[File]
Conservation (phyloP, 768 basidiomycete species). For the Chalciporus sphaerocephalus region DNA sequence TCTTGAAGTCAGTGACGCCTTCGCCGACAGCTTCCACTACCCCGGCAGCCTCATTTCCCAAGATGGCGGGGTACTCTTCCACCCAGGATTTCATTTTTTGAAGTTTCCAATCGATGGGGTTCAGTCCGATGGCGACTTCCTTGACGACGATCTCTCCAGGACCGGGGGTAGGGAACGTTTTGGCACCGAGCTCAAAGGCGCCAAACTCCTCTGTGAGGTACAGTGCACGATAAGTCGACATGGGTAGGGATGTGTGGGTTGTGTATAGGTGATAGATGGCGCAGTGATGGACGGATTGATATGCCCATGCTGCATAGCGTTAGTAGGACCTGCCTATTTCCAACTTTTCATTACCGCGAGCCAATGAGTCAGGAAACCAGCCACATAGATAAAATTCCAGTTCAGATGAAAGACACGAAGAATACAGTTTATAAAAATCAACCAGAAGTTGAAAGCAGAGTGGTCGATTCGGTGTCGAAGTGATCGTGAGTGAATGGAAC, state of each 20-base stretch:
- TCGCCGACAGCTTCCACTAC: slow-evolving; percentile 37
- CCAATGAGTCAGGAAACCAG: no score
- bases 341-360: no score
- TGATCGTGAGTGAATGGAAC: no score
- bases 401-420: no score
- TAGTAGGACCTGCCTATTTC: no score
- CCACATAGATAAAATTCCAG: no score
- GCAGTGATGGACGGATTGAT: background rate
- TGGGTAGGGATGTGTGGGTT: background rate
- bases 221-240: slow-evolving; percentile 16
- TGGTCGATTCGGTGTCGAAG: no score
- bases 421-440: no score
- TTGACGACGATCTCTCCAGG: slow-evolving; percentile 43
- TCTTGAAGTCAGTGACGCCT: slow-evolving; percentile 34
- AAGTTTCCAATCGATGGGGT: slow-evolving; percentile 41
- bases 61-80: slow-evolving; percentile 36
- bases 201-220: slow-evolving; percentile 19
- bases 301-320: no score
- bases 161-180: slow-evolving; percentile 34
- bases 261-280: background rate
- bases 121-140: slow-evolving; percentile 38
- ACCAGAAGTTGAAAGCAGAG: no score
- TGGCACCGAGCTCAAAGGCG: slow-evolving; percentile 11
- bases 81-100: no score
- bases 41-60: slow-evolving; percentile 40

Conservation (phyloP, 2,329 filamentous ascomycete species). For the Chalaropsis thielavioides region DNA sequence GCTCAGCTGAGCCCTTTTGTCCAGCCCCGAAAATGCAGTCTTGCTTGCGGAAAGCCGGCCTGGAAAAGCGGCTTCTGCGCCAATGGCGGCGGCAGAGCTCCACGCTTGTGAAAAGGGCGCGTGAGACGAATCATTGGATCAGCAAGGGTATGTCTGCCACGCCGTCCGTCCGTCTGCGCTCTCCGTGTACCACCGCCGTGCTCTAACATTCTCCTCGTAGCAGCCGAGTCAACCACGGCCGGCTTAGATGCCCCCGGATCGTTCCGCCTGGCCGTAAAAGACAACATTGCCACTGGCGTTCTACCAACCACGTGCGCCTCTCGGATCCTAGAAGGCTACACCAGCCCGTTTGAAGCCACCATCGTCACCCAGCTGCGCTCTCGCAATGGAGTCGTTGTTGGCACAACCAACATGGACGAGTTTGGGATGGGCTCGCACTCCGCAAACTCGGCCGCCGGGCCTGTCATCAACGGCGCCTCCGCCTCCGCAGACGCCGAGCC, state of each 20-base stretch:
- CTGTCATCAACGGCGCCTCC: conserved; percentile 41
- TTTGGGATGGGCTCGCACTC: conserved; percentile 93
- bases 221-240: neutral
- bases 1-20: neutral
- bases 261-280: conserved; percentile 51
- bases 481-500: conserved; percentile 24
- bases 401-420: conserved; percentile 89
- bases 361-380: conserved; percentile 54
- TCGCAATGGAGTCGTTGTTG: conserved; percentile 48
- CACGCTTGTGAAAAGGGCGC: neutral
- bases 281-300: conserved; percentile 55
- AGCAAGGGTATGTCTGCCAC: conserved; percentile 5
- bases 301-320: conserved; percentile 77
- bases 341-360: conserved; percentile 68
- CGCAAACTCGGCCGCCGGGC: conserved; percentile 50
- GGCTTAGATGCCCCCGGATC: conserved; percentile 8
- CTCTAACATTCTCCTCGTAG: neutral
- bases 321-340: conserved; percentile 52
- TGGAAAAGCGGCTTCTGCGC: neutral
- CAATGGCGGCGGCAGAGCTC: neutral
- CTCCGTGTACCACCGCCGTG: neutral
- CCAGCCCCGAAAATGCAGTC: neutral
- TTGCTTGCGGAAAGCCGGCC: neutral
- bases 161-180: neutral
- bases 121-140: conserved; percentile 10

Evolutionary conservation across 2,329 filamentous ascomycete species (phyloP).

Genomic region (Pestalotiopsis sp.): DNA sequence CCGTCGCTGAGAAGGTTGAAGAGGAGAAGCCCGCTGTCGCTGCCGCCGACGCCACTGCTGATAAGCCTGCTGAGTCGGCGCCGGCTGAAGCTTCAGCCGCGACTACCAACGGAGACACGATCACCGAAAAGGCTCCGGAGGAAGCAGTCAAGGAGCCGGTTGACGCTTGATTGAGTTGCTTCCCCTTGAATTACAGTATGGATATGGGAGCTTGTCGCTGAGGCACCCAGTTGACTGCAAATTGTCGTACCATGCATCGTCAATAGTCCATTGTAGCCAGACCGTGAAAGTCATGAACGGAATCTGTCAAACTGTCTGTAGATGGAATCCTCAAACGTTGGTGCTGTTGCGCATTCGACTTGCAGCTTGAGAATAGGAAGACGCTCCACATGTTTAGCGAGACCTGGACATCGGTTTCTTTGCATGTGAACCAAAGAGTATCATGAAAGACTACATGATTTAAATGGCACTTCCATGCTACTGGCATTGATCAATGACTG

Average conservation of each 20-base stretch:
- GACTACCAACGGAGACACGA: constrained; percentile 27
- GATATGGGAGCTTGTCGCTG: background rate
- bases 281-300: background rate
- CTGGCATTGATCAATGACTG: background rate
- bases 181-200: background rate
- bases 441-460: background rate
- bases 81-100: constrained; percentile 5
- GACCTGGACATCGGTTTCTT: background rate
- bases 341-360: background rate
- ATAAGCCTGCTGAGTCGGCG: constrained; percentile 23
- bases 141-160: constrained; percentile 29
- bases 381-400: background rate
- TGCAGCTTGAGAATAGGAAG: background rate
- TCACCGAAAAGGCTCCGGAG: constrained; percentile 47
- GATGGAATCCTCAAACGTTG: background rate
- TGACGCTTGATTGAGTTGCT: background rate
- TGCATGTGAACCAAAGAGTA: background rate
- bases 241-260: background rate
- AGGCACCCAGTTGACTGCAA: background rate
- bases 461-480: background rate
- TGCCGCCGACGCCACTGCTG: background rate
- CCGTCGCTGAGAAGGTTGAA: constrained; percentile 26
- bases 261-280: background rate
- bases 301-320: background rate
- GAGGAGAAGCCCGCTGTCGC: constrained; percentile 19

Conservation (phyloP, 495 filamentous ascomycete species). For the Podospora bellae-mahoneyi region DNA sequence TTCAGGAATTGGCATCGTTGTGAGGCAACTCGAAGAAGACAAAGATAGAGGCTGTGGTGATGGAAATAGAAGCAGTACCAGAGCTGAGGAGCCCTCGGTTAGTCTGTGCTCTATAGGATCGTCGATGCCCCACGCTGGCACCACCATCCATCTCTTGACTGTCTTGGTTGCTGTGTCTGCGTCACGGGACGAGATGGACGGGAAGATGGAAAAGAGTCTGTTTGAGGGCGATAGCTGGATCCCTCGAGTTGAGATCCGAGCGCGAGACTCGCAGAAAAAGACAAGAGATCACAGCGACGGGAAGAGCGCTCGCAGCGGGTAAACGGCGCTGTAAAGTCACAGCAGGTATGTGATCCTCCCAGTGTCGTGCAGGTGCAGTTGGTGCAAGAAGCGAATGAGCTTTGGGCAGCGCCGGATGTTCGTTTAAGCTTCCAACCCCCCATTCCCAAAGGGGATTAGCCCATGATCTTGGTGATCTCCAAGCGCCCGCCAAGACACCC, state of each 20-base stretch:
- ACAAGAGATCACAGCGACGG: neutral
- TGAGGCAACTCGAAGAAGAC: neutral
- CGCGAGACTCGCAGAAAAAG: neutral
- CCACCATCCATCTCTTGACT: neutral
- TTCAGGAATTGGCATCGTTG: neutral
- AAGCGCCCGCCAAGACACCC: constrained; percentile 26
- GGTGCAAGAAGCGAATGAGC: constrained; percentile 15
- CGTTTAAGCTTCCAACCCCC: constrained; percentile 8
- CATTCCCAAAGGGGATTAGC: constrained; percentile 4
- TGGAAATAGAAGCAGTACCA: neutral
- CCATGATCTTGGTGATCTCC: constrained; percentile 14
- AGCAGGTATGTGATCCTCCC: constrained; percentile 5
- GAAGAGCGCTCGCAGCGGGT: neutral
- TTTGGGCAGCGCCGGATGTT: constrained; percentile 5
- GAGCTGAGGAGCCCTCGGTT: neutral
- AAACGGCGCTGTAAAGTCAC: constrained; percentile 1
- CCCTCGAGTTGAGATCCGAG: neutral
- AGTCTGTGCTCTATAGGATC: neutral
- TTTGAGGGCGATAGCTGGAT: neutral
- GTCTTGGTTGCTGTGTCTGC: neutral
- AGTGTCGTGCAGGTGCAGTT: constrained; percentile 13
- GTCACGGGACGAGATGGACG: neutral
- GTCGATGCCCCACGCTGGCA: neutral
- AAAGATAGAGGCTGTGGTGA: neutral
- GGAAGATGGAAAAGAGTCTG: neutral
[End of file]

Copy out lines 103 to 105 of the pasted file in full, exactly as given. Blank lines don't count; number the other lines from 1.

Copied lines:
- GTCACGGGACGAGATGGACG: neutral
- GTCGATGCCCCACGCTGGCA: neutral
- AAAGATAGAGGCTGTGGTGA: neutral